Selecting a new credit card takes time, effort, and careful consideration. And with so many options, it may seem daunting to find the one that’s right for you. If you are currently considering a new credit card, here are five important questions to ask as you’re determining which card is best for you:
1. What’s your credit score range?
There are many different credit scores out there, but what you really need to know is where you fall on the credit score range. Your Equifax credit score can be anywhere from 280 (poor) to 850 (excellent).
If you only have fair credit, think carefully about applying for cards that require excellent credit as you could be denied. Understanding where you fall on the credit continuum helps you narrow down the cards for which you might get approved.
2. What is the annual percentage rate (APR) you’re being offered?
The lower your credit score, the higher the APR will likely be on the credit cards that you are offered and/or approved for. If you plan to pay your bill in full every month, the APR might not be a significant factor to you, but in general it’s a good idea to compare the interest rates among the cards you’re considering.
If you have excellent credit, you may want to call the credit card issuer and try to negotiate a lower APR if you believe the rate being offered is too high. In some cases, consumers with excellent credit may be able to obtain better terms and rates than those initially offered.
Rewards credit cards often have higher interest rates. If you carry a balance, you’ll be paying interest, which could negate some of your rewards. For this reason, if you think you’ll need to routinely carry a balance, you may want to consider a no-frills credit card with the lowest APR for which you can qualify.
If you plan to pay your bill off every month, a rewards card can be quite profitable if you choose the right type of reward. The key is to match the rewards with your lifestyle. Think about how and where you spend your money over the course of a few months.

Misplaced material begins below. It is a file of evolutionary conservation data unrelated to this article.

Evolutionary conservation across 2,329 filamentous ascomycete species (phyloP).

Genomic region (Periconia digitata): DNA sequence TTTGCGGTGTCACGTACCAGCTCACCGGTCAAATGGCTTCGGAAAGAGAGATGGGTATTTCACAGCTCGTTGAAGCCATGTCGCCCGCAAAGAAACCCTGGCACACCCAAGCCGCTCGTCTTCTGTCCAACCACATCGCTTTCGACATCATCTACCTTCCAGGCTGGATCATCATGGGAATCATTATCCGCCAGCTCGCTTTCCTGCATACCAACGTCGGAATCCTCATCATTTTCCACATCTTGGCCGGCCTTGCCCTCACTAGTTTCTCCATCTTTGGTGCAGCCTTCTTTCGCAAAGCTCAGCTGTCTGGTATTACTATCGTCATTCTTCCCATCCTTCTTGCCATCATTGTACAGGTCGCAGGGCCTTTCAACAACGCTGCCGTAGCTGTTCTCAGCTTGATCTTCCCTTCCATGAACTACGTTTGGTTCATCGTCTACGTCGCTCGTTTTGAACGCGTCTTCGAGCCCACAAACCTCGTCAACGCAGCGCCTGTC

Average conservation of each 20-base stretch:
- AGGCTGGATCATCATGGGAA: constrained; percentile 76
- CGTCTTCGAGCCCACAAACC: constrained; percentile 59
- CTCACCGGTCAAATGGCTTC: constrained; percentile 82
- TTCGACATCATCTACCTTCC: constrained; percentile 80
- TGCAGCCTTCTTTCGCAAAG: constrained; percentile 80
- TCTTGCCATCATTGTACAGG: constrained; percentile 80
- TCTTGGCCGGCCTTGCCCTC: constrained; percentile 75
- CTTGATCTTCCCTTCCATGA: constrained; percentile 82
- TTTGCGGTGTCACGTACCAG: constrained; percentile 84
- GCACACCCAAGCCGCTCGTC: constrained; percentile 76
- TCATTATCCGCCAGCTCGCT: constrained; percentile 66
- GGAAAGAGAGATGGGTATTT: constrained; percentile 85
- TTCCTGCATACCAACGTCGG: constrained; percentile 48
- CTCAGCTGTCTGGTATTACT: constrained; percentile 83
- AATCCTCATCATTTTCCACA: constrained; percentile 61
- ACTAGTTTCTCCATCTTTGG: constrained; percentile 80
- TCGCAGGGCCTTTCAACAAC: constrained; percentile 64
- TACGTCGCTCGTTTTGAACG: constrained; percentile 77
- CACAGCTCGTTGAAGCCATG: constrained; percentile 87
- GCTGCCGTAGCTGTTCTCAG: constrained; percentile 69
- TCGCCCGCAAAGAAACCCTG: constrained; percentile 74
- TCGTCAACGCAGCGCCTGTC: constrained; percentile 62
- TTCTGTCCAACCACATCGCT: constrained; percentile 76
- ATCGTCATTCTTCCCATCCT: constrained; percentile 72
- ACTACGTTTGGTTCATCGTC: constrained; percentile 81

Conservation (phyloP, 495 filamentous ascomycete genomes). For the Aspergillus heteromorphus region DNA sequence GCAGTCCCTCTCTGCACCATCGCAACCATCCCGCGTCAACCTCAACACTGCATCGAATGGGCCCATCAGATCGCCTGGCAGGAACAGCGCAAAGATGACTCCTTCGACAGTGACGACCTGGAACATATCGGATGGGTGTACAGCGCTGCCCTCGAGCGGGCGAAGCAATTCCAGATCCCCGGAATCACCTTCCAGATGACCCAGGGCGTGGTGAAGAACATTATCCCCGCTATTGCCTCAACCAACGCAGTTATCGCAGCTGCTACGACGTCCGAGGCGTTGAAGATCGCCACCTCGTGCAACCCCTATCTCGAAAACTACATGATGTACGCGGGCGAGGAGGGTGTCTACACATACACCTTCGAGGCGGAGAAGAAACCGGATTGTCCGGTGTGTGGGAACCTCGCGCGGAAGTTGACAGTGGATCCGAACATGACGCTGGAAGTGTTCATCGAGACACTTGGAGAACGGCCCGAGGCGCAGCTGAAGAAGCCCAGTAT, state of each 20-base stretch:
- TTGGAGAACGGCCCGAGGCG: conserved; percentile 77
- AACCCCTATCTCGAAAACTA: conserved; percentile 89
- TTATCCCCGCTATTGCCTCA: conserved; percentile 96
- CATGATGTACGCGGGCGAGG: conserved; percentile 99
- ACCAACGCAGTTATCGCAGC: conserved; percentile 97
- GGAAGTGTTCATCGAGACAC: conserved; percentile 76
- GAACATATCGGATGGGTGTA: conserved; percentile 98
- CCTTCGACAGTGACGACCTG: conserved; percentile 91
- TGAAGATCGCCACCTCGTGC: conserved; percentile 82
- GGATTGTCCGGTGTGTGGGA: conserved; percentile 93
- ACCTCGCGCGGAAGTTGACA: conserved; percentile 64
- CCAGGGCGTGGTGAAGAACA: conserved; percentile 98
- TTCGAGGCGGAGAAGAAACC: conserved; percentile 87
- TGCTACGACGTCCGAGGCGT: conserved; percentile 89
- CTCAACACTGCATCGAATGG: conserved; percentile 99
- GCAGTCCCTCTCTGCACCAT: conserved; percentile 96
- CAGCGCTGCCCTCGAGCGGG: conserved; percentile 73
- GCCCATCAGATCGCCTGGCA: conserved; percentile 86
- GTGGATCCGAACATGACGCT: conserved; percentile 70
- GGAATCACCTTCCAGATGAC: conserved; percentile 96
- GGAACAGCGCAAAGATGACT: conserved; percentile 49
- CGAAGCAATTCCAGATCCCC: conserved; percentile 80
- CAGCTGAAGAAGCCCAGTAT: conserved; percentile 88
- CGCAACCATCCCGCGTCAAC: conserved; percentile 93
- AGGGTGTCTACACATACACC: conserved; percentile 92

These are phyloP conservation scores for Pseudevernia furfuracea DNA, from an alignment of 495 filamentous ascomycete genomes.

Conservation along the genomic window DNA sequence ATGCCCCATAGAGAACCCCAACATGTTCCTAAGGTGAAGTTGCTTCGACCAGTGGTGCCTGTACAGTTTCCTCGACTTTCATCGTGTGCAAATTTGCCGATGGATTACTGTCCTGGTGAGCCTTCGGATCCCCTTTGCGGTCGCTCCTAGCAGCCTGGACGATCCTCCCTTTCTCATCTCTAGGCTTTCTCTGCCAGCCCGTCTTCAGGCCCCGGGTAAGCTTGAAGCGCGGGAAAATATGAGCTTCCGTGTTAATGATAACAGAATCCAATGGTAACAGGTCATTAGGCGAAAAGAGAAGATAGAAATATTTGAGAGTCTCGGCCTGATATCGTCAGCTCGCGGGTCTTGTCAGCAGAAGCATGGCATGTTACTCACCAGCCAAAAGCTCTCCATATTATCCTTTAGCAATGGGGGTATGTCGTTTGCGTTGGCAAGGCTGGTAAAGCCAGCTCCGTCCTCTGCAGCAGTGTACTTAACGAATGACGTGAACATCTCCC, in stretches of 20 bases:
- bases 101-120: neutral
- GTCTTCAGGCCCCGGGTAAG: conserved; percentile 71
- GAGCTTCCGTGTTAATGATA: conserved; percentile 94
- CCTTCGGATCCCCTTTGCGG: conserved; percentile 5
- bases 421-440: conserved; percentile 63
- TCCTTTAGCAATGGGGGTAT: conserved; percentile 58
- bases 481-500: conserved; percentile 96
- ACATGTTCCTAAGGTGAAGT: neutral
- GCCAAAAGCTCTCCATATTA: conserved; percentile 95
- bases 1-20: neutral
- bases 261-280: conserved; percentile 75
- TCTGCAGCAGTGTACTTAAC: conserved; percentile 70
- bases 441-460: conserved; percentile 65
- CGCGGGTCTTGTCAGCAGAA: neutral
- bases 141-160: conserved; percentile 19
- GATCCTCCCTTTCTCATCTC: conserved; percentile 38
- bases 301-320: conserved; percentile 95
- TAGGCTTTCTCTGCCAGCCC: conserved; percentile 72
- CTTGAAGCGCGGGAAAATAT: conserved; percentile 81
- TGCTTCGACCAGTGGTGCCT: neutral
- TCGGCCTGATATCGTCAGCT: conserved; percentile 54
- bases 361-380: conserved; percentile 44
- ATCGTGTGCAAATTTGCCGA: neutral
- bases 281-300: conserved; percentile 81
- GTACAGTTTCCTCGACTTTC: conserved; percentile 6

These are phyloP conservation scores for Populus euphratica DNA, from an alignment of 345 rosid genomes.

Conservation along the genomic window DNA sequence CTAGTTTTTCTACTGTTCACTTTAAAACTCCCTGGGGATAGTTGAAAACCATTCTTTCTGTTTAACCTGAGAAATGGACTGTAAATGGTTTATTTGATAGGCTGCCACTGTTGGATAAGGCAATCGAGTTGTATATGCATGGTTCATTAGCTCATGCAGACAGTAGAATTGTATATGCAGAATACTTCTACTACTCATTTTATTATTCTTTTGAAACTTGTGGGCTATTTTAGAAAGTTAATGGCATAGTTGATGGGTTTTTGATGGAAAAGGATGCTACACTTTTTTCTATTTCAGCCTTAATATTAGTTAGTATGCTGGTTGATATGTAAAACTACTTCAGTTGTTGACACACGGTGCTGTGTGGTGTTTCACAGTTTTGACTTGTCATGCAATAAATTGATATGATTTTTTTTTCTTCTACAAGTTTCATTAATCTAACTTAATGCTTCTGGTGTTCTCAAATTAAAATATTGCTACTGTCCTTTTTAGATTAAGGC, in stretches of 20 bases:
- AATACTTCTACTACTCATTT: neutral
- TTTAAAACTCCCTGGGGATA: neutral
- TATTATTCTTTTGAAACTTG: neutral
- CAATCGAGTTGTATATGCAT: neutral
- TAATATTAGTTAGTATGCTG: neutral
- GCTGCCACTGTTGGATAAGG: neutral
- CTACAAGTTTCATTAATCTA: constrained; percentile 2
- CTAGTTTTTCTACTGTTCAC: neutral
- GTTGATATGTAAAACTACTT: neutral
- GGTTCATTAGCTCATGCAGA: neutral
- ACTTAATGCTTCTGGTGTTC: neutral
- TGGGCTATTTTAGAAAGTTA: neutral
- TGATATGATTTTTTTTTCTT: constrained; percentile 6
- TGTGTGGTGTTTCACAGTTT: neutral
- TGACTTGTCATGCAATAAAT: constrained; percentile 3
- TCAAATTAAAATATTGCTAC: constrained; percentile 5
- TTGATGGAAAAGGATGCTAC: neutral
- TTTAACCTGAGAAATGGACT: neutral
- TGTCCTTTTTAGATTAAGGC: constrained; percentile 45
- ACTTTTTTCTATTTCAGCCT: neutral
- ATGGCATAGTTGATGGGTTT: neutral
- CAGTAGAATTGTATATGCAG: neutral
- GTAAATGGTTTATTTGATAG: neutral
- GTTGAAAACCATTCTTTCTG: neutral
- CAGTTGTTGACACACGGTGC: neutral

For instance, if you spend a lot of time commuting to work, a rewards credit card that gives cash back on gas purchases might work for you. If you spend a lot of time flying, then an airline miles card might be just the ticket.
When you narrow your focus to a specific type of reward, be sure to read all the fine print for the rewards programs so you can choose the best one for your needs.
4. Are you interested in making a balance transfer?
If you have debt on a credit card with a high interest rate, then you may want to consider a balance transfer card.
There are a few things to keep in mind when choosing a balance transfer credit card. First, pay attention to the length of time for the offer. For example, you might see an offer for a 0 percent APR on balance transfers for 15 months. At the end of the 15 months, however, you’ll be expected to pay any remaining balance you have at the go-to rate, which is your purchase APR.
You also want to see how much the balance transfer fee will be. This fee is usually between 3 and 5 percent, though every now and then a card issuer will waive it completely. If there is a fee, remember to add it to the amount you have to repay.
5. Are you willing to pay an annual fee?
Rewards cards sometimes have annual fees. Some people swear they’ll never pay a fee no matter how good the rewards are; however, depending on the type of rewards you’re seeking, some cards can actually be worth the extra money.
This is where you have to do your own cost-benefit analysis. Do the rewards you’ll earn with this card outweigh the cost of the annual fee? If the answer is yes, then this is a card you may want to consider.
Beverly Harzog is a nationally recognized credit card expert, consumer advocate, and the author of Confessions of a Credit Junkie: Everything You Need to Know to Avoid the Mistakes I Made. She runs a popular credit card blog on her website, www.BeverlyHarzog.com.
The information contained in this blog post is designed to generally educate and inform visitors to the Equifax Finance Blog. The blog posts do not give, and should not be assumed to provide, personalized tax, investment, real estate, legal, retirement, credit, personal financial, or other professional advice. Before making any financial decision, you should always consult with the appropriate professionals who can explain your options, rights, and legal responsibilities, and advise you on any tax, legal, credit, or business implications that may result from those decisions. The views and opinions expressed by the authors of blog posts are their own views and may not be the views or opinions of Equifax, Inc. and/or its affiliates.